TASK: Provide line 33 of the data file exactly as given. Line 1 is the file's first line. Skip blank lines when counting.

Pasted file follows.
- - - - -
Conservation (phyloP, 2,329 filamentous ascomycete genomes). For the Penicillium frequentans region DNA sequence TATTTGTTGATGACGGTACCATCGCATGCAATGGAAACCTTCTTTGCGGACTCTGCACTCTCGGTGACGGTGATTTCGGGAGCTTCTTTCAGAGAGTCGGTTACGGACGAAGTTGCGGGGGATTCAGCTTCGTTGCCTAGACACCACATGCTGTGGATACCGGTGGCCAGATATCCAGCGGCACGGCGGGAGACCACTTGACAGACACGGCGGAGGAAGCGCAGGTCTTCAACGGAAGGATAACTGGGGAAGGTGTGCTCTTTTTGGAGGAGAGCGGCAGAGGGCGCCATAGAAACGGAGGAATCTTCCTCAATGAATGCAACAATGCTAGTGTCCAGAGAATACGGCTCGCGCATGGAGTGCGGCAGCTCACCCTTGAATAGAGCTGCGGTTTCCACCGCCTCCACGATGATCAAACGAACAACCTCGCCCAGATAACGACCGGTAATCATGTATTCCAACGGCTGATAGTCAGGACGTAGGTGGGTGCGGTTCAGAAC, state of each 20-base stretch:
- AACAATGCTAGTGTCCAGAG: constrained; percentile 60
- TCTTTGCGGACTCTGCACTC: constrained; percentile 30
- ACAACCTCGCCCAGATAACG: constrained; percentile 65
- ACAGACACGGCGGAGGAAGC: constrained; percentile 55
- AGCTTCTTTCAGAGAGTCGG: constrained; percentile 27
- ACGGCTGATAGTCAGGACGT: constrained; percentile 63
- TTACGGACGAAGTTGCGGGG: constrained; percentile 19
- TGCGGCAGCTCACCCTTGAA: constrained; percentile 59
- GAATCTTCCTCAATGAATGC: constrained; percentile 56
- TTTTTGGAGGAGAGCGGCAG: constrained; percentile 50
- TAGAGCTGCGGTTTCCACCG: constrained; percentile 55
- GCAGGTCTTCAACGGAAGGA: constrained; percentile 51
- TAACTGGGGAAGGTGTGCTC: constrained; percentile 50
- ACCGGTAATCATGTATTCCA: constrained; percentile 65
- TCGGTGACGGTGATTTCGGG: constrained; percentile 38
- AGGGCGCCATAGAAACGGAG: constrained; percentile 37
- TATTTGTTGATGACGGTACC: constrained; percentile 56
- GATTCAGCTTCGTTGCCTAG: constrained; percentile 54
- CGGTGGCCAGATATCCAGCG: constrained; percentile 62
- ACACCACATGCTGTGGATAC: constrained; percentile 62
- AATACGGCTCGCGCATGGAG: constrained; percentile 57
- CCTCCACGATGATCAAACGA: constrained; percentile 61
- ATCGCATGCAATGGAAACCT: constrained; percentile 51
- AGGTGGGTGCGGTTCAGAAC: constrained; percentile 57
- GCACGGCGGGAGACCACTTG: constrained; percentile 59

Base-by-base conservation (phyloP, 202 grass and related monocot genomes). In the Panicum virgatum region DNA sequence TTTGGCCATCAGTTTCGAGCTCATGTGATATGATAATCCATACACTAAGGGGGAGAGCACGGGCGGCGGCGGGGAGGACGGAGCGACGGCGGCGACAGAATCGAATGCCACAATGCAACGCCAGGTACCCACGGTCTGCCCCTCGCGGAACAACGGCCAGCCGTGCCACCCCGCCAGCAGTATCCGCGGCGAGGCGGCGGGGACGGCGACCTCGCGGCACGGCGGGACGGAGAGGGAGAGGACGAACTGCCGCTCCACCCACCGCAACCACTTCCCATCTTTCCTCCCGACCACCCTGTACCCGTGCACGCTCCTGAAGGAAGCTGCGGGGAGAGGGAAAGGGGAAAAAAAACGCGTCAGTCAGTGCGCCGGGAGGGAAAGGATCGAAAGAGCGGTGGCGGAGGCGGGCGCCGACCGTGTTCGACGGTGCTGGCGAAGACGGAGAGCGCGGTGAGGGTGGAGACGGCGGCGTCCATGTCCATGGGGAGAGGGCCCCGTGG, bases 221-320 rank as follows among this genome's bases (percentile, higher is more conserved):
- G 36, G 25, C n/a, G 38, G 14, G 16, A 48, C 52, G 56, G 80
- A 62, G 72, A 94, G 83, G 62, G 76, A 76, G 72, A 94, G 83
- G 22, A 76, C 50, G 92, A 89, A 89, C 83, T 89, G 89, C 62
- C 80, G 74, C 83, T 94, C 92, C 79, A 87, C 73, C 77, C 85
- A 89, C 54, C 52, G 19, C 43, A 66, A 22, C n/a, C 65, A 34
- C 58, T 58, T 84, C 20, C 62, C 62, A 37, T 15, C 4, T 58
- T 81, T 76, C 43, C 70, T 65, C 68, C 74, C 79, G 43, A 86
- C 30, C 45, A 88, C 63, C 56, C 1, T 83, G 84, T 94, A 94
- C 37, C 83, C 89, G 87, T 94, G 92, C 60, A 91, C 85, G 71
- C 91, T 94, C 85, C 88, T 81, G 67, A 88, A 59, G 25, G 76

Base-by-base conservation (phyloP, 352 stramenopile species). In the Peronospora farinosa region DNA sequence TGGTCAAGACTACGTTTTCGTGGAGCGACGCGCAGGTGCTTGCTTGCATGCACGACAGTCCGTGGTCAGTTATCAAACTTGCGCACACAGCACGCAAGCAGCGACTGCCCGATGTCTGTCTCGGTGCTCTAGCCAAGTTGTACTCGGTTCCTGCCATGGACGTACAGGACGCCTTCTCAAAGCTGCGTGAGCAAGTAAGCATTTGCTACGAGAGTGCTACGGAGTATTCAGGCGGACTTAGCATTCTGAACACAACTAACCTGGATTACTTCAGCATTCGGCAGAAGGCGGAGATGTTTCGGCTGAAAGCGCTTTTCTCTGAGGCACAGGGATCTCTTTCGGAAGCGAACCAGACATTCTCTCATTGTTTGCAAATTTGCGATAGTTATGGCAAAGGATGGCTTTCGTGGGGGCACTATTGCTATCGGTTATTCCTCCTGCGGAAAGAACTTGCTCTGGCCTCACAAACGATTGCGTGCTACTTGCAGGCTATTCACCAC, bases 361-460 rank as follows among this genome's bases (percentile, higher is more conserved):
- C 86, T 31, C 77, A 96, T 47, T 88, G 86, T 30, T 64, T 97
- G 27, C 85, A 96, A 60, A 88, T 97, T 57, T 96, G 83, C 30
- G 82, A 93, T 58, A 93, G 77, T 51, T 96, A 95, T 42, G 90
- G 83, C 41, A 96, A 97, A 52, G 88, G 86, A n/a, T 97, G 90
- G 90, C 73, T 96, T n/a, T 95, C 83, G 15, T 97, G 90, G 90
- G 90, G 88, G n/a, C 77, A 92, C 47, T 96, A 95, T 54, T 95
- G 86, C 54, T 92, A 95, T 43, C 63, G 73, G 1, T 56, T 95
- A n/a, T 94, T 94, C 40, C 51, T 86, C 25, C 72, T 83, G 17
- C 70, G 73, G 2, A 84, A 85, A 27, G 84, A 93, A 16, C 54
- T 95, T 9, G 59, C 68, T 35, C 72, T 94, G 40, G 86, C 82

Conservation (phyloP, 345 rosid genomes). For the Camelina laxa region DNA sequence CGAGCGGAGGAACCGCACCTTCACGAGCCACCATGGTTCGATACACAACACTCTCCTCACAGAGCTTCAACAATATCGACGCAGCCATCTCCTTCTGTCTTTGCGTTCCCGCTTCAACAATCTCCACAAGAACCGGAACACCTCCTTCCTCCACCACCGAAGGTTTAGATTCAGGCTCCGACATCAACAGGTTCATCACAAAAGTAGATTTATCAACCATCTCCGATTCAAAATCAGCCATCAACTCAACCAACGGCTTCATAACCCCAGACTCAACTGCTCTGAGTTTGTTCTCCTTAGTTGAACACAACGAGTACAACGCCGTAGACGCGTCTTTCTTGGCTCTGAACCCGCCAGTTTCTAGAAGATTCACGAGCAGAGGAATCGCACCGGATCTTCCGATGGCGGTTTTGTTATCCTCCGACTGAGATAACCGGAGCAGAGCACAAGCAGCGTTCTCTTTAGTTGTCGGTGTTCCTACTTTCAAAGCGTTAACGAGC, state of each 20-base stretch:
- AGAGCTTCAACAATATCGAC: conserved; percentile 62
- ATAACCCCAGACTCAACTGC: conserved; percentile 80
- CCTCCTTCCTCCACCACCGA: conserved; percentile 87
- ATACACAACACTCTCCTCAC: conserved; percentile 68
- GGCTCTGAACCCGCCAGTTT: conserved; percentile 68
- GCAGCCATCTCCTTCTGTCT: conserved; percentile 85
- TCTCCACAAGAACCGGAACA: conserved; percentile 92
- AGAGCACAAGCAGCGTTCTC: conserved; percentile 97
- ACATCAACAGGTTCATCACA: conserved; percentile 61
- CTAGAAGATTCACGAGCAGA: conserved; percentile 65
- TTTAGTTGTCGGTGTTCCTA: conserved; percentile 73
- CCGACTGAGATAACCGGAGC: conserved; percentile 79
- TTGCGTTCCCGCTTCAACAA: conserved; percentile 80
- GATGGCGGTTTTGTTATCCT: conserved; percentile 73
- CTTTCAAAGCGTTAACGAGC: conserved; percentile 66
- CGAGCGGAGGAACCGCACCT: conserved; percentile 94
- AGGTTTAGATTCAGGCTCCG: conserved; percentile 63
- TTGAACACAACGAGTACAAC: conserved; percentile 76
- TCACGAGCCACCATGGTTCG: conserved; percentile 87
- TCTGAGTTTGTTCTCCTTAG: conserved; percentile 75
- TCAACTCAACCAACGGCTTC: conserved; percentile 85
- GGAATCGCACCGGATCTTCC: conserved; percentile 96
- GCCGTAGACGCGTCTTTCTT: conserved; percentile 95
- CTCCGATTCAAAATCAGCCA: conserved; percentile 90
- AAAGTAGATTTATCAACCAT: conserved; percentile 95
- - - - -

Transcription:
- C 58, T 58, T 84, C 20, C 62, C 62, A 37, T 15, C 4, T 58